Posted: June 26, 2017
Healthcare marketing and healthcare technology are rapidly changing, and staying on top of the news can be challenging. Tune in here each week for our roundup of the top stories that impact our industry.
From: EMR and EHR
If you asked a hospital IT executive how much of their data is unstructured data, most of them would reasonably respond that a lot or most of their data was unstructured. If you asked a practice manager or doctor how much of health data is unstructured, they’d likely respond “What do you mean?”
From: Health News
Branding is becoming increasingly crucial in today's world, even beyond the corporate workplace. Whether you work in a hospital or other healthcare setting, your branding is already evident to everyone you interact with. Something as small and seemingly insignificant as your listing on your hospital's or practice's website communicates information about you.
34% of online retail purchases now happen on mobile devices. (Google, 2016) 35% of smartphone users check their phone more than 50 times per day. (AdWeek, 2015) 66% of Americans own at least two digital devices -- smartphone, desktop or laptop computer, or tablet -- and 36% own all three. (Pew Research Center, 2015) 80% of millennials have their smartphone at their side, day and night. (Google, 2015) 85% of adults ages 18-49 use multiple devices at the same time.
Far from embracing the value of digital marketing, healthcare organizations prefer to tuck it away in a corner where it can’t bother anyone—and that’s creating problems for the industry. A new report from Econsultancy paints a grim picture of the state of healthcare content marketing, depicting an industry that has dug in its heels against this progressive marketing strategy while other industries are jumping in.
By Dan McGinn, director of secure power systems, Schneider Electric
In the age of mobile applications and constant connectivity, today’s patients expect the same level of technology and on-demand information in a healthcare environment as they have at home.
From: MedCity News
The report draws some interesting conclusions on the impact virtual visits, wearables, and predictive analytics will have on how healthcare is delivered in the future.
From: Forbes Welcome
In a world of distraction, gamification as a marketing tool has proven to increase engagement.
As a CIO today, you are limited in the number of events you can attend. Given this, I will bring the event to you by this summarizing the key insights of the Gartner Security & Risk Summit. The summit was clearly meant for professionals focused on security and risk. However, many topics had clear relevance to CIOs.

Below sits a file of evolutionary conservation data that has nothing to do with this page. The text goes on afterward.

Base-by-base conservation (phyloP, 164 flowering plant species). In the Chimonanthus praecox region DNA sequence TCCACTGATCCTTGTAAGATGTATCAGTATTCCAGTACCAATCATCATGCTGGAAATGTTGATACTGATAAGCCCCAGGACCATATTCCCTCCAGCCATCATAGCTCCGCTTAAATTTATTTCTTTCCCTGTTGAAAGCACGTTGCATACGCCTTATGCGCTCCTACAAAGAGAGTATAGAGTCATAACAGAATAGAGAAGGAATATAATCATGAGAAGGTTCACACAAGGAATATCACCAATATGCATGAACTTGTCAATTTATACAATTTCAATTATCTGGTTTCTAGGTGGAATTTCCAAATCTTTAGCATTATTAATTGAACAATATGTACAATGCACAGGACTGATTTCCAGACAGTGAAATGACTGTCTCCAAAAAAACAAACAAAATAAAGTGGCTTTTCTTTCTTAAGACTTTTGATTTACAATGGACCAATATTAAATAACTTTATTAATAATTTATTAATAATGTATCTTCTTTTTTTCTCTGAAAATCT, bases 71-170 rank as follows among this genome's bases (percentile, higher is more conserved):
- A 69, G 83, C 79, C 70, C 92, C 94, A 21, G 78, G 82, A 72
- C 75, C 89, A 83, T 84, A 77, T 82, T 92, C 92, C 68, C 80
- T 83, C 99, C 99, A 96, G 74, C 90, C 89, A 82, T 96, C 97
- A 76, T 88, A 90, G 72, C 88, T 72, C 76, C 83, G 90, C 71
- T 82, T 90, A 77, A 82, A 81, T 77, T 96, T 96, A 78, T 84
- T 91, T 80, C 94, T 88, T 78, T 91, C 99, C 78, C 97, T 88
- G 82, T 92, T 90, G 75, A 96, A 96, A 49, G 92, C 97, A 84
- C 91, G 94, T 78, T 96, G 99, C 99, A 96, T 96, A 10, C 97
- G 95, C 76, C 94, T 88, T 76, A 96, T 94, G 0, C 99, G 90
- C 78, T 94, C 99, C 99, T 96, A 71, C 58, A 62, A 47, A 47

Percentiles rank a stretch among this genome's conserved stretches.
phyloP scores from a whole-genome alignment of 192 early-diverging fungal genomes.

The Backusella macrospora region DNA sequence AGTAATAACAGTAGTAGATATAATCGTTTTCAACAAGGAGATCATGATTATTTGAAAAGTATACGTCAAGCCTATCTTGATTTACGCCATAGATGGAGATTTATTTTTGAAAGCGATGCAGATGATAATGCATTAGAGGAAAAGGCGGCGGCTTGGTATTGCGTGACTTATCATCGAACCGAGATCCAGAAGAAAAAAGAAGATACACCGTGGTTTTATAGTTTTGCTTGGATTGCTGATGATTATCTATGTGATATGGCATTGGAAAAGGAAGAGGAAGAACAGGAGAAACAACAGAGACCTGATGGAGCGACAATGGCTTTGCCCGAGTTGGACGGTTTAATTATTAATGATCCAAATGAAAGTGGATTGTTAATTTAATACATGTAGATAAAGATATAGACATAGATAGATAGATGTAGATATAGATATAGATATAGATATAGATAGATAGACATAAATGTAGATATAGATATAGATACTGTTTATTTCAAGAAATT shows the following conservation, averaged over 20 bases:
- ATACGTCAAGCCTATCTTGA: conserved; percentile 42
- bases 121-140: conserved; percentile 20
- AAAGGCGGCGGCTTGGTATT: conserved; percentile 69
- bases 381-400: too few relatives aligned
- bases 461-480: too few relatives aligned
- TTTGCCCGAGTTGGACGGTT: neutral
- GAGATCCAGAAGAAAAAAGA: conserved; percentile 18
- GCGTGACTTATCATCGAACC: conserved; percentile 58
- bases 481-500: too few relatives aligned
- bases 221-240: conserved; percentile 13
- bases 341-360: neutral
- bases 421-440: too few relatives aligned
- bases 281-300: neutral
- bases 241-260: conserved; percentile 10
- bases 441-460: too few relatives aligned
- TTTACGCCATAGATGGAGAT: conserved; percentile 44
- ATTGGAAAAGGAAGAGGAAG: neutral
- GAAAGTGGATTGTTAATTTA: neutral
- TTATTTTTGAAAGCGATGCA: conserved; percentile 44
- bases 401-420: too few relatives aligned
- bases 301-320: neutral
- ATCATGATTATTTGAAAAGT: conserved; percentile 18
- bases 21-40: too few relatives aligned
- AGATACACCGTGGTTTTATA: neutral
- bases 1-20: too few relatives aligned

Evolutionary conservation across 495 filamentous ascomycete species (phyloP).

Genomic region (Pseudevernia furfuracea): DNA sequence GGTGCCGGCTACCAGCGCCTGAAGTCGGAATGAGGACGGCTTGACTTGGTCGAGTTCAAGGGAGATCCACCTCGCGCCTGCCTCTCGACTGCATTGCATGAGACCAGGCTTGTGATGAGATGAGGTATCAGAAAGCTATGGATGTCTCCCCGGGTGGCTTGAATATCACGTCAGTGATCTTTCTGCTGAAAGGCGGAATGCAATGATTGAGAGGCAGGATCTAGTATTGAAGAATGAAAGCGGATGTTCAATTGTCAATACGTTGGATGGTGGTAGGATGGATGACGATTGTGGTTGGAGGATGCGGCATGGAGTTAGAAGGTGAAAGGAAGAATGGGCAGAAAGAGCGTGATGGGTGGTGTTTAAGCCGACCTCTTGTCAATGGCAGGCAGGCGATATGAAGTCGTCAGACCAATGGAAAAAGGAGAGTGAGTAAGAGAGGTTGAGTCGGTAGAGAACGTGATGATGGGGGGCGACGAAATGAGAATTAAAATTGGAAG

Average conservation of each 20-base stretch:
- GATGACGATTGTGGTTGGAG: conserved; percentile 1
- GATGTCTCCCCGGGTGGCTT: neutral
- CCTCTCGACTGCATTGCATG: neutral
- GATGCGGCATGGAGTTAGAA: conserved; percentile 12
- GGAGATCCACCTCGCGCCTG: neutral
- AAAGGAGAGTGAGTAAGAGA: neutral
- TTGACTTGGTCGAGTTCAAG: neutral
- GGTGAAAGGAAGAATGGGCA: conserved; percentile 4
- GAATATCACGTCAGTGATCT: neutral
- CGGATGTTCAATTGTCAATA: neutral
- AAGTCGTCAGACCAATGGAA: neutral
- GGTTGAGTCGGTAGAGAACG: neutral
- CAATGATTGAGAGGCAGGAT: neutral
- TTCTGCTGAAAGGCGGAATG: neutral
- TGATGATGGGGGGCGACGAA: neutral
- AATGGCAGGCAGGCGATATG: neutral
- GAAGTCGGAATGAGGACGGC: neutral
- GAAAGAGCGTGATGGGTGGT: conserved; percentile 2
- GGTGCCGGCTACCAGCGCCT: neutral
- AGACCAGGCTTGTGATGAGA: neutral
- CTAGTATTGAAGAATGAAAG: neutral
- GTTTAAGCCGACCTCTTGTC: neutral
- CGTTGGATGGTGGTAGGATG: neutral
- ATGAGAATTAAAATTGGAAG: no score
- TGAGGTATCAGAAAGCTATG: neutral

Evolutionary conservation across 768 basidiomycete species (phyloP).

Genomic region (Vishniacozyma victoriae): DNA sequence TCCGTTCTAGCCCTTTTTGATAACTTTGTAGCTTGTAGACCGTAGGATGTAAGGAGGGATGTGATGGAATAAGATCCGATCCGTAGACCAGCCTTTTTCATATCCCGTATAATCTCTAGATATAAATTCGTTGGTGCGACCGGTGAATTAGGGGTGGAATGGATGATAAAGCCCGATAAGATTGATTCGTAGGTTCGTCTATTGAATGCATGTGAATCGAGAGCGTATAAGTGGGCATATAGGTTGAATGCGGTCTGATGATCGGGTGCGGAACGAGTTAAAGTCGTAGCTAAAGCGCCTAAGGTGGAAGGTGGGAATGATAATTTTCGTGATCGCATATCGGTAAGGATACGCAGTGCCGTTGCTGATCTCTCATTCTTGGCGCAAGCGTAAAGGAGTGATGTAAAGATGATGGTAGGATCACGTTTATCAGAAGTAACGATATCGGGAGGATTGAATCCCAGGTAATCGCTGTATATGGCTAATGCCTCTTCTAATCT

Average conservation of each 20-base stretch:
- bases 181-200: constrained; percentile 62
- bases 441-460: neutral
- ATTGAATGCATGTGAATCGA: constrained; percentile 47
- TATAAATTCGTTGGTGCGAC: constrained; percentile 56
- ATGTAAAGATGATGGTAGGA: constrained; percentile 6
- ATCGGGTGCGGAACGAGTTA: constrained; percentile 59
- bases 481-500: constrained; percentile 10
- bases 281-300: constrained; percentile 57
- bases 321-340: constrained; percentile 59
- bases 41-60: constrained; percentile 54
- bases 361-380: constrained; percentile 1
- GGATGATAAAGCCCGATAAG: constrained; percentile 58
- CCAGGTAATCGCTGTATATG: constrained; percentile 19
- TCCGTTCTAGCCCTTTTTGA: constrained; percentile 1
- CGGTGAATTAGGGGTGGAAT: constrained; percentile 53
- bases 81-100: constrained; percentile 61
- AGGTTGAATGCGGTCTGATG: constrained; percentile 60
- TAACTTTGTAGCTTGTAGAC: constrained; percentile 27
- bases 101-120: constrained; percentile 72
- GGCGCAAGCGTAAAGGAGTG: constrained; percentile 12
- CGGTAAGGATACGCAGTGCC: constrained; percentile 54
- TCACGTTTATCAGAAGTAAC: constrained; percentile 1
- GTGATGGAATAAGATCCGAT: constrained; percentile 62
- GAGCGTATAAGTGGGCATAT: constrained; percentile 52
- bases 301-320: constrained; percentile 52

This article is part of a series highlighting key takeaways from my recently published book, Truth from the Trenches, A Practical Guide to the Art of IT Management. As a seven-time CIO I’ve had an opportunity to observe the good, the bad and the ugly aspects of IT management up close and personal. Truth from the Trenches is my attempt to share my experiences with emerging IT leaders to help them avoid the chronic problems that afflict so many IT organizations.
Food and Drug Administration (FDA) Commissioner Scott Gottlieb wrote on the FDA's blog about potential changes to the way medical devices will be regulated, titled "Fostering Medical Innovation: A Plan for Digital Health Devices." If accomplished, these changes will have an important influence on connected health technologies.
As mobile and social media become standard communications channels for the public, marketers are struggling to satisfy demanding and fickle consumers who keep raising the bar for experiences, said speakers at Forrester CXNYC 2017.
Social media marketing is inarguably one of the most effective ways to segment and target specific audiences, build brand awareness, and connect with consumers and clients. However, it isn't without its mysteries, and many business owners and marketers are eager to level-up their strategy and make the most of this valuable channel. That's where Yeager Marketing's infographic comes in. It touches on several key points to creating a successful social campaign.
Confronted with the market power of Facebook and Google, marketers and ad holding companies would welcome the emergence of a third power in digital advertising. But Amazon, Snap, Verizon and AT&T all have an incredibly long way to go challenge the “duopoly.”